"No, I didn't know him that well, but I thought he was a weird wuss anyway," Johnson said. "I understand where he's coming from. His job as a manager is to protect the players. Striking out at whoever he thinks is causing your players any grievance. So I understand where he's coming from. But he doesn't know me from a hole in the hill, or I him, for that matter. But I do know the rule book, and I do try to follow it. If one of my players is breaking, got caught, turn the page, try not to get caught."
Johnson said he did not think there would be any gamesmanship carried over into Wednesday night's game, adding, "I'm not speaking for the guru over there. But as far as the league and as far as I'm concerned with, it's just one little issue."
Johnson asked crew chief Tim Tschida to inspect Peralta's glove after the right-hander came in for Rays starter David Price and began throwing warmup pitches prior to the start of the bottom of the eighth. After the umpires gathered around the mound, Peralta's glove was removed and taken over to the Rays' dugout before he was ejected.
Maddon first complimented the job the umpires did in Tuesday night's game.
"I thought, first of all, that the umpires did everything properly," Maddon said. "I thought the umpires handled everything correctly. I was very pleased with that. Tim Tschida and his group were outstanding. Beyond that, this is all in the hands of Major League Baseball, so it's up to them to come to the next conclusion."
Then Maddon's comments became more pointed.
"The last thought that came to my mind would be just looking down the road, if I'm a Major League player that may happen to want to come play for the Nationals in the future, I might think twice about it under the circumstances," he said.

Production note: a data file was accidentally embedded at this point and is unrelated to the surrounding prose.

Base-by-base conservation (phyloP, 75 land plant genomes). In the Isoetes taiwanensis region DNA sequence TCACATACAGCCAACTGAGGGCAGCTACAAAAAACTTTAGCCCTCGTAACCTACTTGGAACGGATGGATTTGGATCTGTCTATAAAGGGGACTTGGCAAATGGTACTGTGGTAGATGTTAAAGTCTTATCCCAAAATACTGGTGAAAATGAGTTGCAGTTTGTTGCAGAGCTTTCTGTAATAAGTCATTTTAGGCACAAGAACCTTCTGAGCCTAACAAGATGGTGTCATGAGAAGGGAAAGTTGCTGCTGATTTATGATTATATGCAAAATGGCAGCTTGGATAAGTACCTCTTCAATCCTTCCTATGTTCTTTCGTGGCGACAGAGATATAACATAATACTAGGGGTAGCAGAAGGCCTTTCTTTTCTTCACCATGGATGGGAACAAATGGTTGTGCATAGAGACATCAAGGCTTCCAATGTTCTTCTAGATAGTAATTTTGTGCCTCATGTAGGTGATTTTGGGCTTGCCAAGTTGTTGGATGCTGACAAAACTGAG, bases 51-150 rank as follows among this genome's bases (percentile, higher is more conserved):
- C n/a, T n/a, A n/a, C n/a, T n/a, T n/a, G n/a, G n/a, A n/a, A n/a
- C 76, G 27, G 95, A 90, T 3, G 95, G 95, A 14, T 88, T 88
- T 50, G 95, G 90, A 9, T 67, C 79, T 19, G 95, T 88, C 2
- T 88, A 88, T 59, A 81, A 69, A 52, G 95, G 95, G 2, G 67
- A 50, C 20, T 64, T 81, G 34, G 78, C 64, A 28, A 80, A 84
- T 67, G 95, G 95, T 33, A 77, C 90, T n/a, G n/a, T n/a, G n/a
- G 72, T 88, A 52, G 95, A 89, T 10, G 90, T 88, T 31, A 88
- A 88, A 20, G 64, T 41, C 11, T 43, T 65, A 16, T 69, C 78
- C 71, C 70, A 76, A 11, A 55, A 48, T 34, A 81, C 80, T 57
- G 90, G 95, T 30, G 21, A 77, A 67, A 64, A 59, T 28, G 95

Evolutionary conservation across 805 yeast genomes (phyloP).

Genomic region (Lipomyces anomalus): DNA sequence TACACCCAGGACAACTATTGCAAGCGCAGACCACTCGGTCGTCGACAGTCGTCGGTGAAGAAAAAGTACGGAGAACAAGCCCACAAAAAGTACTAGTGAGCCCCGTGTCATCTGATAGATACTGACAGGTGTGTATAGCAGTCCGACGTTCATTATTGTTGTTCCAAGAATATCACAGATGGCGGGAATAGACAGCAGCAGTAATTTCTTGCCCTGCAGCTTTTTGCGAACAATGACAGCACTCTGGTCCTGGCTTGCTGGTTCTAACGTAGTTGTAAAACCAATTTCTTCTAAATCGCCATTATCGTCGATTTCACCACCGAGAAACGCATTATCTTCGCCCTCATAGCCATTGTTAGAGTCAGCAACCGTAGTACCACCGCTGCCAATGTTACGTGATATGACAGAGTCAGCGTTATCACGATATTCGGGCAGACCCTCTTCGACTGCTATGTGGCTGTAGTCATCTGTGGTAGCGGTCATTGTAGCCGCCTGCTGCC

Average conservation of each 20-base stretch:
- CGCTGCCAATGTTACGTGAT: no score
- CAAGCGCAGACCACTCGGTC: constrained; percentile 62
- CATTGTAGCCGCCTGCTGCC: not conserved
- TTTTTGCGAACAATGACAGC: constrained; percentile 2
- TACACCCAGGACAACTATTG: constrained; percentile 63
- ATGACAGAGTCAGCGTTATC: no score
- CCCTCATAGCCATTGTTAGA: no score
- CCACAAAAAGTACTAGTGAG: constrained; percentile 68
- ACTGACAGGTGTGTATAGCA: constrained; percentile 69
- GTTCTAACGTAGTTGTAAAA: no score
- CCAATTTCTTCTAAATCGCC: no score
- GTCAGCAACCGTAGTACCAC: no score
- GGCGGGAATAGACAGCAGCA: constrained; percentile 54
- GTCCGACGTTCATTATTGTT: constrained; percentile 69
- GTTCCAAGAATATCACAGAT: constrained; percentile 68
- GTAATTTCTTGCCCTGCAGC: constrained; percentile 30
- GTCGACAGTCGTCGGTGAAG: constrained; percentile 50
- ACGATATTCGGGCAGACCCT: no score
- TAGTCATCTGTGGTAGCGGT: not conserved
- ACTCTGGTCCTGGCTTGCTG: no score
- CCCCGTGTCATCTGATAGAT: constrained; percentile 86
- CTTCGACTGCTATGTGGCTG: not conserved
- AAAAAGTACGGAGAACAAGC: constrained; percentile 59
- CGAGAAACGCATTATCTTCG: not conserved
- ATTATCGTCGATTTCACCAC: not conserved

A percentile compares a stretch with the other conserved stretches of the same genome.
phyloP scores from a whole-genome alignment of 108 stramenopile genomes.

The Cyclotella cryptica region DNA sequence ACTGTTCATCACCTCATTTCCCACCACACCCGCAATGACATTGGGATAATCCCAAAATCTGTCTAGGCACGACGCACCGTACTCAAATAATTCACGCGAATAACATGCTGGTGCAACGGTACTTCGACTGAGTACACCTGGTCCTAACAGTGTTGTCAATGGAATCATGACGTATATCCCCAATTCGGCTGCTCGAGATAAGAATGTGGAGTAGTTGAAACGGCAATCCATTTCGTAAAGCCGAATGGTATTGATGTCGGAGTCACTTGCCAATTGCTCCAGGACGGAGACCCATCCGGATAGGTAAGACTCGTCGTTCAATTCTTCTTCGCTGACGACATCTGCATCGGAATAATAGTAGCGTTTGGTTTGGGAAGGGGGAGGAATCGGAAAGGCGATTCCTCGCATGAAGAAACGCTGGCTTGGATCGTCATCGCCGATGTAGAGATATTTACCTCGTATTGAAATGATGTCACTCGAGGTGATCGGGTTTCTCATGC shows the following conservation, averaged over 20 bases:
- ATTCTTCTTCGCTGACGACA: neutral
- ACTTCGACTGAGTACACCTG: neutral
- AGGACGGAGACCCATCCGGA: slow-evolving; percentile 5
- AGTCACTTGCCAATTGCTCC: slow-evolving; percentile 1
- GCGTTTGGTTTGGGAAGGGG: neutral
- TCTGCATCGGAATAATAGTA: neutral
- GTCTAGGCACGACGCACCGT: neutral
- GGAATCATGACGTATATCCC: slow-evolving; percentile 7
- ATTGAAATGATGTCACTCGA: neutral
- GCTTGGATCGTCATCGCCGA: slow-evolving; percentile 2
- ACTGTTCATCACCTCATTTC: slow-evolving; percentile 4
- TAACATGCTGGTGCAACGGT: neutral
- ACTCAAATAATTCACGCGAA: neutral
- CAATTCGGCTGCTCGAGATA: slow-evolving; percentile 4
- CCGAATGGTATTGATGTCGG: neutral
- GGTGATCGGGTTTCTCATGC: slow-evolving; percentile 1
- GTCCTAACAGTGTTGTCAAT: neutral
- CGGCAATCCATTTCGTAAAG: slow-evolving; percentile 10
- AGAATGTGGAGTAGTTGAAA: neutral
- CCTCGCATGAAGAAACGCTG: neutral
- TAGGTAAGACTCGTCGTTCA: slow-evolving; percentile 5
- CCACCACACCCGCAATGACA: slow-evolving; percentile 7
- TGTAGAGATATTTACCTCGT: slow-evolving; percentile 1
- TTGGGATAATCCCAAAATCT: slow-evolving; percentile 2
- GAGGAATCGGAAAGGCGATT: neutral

"[Peralta] is one of their former children here who had really performed well, and all of a sudden he's going to come back to this town and they're going to rat on him based on some insider information, insider trading, whatever, so if I'm a Major League player in the very near future to want to come play for the Nationals, I'd have to think twice about it. Those are my conclusions from yesterday."
Nationals general manager Mike Rizzo, who played for Maddon in 1982 while with Salem, Ore., of the Northwest League, defended Johnson against Maddon's comments.
"Well I don't agree with [what Maddon said]," Rizzo said. "I don't think that's going to faze potential players to come here, because we've got a great thing going here and it's a place that players are going to want to come to and players love playing for Davey Johnson and they will continue to love to play for Davey Johnson and Davey's one of the reasons that we attract players to the Nationals."